More than 40 percent of the average household’s expenditure goes towards food while the poorest families spend more than half their budgets on food. Copyright: WFP/Marco Frattini
CAIRO – Poverty and food insecurity in Egypt have risen significantly over the last three years according to joint reports released today by the UN World Food Programme (WFP), the government’s Central Agency for Public Mobilization and Statistics (CAPMAS) and the International Food Policy Research Institute (IFPRI).
A report by WFP and CAPMAS found that an estimated 13.7 million Egyptians (or 17 percent of the population) suffered from food insecurity in 2011, compared to 14 percent in 2009. Food security exists when all people, at all times have access to sufficient, safe and nutritious food to meet their basic dietary needs. Data shows that between 2009 and 2011, some 15 percent of the population moved into poverty, twice the number who moved out of poverty. Data also suggests that rates of malnutrition, most notably stunting among children aged 6-59 months, are also on the rise.
“This increase in food insecurity, malnutrition and poverty rates has not happened overnight, during this year or even during the past year,” said WFP Egypt Representative and Country Director GianPietro Bordignon. “People’s inability to have adequate and nutritious food is largely attributed to rising poverty rates and a succession of crises from 2005 -- including the avian influenza epidemic in 2006, the food, fuel and financial crises of 2007–09 and a challenging macroeconomic context in recent years.”
Pockets of poverty and food insecurity have emerged in urban areas, where poverty increased by nearly 40 percent (from 11 to 15.3 percent) between 2009 and 2011. While rural Upper Egypt continues to have the highest poverty rate, at 51.5 percent of the population (double the national average), Greater Cairo has a larger number of poor and food-insecure people (approximately 3.5 million).
The average household spends 40.6 percent of its expenditure on food, rising to more than half for the poorest, who are therefore even more vulnerable to food price fluctuations. They buy less expensive, often less nutritious, foods. The findings of The Status of Poverty and Food Security in Egypt: Analysis and Policy Recommendations are based on analysis of the CAPMAS 2011 Household Income and Expenditure and Consumption Survey (HIECS).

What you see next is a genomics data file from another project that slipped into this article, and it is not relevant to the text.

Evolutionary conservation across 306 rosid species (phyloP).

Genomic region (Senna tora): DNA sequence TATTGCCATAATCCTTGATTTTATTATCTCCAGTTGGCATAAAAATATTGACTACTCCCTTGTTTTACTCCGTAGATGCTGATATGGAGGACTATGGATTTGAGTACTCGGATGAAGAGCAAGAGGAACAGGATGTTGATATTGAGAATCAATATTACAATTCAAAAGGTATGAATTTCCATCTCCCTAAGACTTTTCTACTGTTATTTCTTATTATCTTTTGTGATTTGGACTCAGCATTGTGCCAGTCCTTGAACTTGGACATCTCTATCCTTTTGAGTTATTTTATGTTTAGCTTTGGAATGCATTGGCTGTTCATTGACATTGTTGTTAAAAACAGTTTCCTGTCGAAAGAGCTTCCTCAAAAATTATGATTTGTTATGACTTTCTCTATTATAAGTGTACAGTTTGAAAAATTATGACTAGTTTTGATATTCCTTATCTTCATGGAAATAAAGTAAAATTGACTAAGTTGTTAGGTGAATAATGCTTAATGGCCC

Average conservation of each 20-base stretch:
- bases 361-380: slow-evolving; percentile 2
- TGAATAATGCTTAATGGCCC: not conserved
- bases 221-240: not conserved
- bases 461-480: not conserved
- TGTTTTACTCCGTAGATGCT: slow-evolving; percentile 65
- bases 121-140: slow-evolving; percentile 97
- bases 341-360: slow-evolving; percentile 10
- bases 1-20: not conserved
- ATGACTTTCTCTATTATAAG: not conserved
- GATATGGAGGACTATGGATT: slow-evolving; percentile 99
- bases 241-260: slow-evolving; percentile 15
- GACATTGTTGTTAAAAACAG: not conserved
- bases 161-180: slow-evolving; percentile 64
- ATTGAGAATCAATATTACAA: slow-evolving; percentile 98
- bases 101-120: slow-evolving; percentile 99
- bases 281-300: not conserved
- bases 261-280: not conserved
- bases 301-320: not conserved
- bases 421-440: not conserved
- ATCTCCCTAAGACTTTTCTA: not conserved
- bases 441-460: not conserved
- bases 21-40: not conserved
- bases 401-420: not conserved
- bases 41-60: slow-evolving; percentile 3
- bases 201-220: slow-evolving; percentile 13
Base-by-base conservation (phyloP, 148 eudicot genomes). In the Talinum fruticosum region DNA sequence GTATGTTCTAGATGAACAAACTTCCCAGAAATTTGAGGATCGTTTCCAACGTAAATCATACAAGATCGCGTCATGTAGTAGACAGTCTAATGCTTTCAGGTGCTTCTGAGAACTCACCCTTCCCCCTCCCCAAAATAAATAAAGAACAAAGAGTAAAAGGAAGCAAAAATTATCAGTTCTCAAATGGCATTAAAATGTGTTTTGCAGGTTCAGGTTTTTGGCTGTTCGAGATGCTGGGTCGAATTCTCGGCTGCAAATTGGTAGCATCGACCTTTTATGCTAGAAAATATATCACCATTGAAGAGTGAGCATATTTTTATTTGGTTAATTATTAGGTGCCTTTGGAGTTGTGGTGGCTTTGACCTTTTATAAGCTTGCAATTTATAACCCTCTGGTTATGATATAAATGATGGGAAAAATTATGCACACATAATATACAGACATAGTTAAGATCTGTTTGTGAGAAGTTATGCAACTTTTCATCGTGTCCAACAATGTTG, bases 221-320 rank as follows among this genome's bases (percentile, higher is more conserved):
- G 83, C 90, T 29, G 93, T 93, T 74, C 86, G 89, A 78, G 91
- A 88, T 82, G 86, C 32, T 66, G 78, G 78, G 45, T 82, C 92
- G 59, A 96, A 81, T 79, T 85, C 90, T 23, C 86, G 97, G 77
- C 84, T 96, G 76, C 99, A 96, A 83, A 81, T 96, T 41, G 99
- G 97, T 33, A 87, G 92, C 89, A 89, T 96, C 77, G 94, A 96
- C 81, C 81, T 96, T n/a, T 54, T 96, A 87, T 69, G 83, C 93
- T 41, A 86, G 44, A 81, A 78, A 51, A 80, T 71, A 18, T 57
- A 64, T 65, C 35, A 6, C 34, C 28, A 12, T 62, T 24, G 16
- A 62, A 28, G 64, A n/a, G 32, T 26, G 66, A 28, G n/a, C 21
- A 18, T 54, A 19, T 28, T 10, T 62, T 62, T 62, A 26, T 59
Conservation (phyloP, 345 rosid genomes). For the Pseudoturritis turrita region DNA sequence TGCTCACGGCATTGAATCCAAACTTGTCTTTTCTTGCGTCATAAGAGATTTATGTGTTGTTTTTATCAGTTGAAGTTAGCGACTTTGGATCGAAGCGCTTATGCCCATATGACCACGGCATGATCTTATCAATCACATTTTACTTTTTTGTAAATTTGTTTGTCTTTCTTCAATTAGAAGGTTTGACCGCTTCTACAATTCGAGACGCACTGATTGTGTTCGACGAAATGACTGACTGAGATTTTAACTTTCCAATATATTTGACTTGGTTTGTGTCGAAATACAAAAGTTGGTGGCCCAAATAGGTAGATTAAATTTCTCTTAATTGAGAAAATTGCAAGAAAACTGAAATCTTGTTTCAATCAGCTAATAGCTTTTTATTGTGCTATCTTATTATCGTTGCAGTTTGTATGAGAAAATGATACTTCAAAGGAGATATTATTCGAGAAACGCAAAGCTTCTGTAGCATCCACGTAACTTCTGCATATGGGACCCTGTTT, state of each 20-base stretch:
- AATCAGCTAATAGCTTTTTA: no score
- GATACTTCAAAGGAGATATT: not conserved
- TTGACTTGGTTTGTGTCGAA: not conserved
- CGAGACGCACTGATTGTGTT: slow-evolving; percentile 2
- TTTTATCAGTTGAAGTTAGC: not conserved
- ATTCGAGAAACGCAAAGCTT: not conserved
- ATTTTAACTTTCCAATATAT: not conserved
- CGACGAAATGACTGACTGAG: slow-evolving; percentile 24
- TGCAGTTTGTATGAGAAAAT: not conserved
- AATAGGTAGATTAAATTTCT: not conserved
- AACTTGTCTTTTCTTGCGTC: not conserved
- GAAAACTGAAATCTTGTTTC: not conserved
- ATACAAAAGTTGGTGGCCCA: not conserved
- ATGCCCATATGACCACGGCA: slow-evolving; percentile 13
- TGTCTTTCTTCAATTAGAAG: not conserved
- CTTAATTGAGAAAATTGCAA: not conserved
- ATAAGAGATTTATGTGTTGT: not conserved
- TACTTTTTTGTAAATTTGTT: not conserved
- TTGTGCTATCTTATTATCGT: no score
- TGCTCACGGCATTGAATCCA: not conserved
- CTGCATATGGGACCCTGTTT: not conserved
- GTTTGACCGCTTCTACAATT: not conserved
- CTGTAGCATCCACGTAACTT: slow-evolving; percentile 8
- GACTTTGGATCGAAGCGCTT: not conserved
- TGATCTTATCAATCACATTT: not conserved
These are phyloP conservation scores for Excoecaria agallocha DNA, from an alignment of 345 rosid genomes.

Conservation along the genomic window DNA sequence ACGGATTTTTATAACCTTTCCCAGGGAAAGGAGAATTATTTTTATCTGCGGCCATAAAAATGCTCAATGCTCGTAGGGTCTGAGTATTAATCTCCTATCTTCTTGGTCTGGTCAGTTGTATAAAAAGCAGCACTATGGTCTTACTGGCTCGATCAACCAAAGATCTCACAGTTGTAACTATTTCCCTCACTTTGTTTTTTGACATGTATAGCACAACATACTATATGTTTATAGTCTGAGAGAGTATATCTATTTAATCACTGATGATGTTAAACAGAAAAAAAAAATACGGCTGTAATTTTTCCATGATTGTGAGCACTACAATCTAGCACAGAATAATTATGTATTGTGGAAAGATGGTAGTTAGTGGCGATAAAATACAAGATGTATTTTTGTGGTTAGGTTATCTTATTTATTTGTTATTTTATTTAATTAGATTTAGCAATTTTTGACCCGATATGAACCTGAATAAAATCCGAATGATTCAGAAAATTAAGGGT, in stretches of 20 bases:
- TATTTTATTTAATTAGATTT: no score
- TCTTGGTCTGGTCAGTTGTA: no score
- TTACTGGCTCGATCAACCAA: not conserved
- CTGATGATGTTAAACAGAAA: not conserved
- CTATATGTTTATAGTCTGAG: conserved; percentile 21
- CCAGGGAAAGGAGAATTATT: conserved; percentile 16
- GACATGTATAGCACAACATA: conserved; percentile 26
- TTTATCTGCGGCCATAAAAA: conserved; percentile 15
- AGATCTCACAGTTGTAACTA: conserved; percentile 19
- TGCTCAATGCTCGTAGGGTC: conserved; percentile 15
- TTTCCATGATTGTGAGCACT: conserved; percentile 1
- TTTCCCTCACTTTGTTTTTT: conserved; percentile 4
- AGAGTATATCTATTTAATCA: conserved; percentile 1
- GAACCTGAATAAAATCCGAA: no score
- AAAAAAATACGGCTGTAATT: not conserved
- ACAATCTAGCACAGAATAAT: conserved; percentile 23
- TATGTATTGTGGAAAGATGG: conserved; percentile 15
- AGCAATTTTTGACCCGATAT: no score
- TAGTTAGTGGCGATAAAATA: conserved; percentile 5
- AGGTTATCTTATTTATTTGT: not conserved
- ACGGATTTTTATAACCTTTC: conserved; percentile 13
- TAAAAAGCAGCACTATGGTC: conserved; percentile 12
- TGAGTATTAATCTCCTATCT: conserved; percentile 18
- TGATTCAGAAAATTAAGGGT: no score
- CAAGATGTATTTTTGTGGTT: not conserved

The figures also show that stunting in children under five years of age reached 31 percent in 2011 – above the World Health Organization (WHO) “high” range of 30-39 – up from 23 percent in 2005. Stunting, reflecting chronic malnutrition is irreversible and stops children reaching their full physical and mental potential. And in nine governorates across all regions in 2011, just over half of children under five were estimated to suffer from anaemia, classified as a “severe public health problem” by the WHO.
WFP and IFPRI also launched a joint policy paper, Tackling Egypt’s Rising Food Insecurity in Times of Transition which examines food subsidies. Losses across the baladi bread (subsidized traditional Egyptian bread) supply chain, for example, are estimated at 30 percent. The ration card system also suffers from poor and limited targeting; it covers close to 68 percent of the population, but excludes 19 percent of the most vulnerable households.
The paper concludes that while food subsidies have played an important role in protecting the poor from the impact of high food prices, they are not designed to resolve all poverty-related challenges. More targeted food security and nutrition interventions, as well as job-creation initiatives in poorer areas, are required. Reforms to the subsidy system to make it more efficient would allow for savings that could be invested in such interventions.
“Egypt will experience a triple win: fiscal savings, reaching the most vulnerable, and improved nutrition if the current subsidy system is restructured”, said IFPRI Research Fellow Clemens Breisinger. “The current system is not targeted to those who need it the most.”
WFP has been operating in Egypt since 1963 and has provided over US$681 million worth of assistance to the most vulnerable groups in the population. In 2013, more than 650,000 Egyptians will benefit from WFP projects across the country. WFP’s work in Egypt targets the most vulnerable communities with a particular focus in Upper Egypt, aiming at empowering women as well as encouraging education and combating child labour.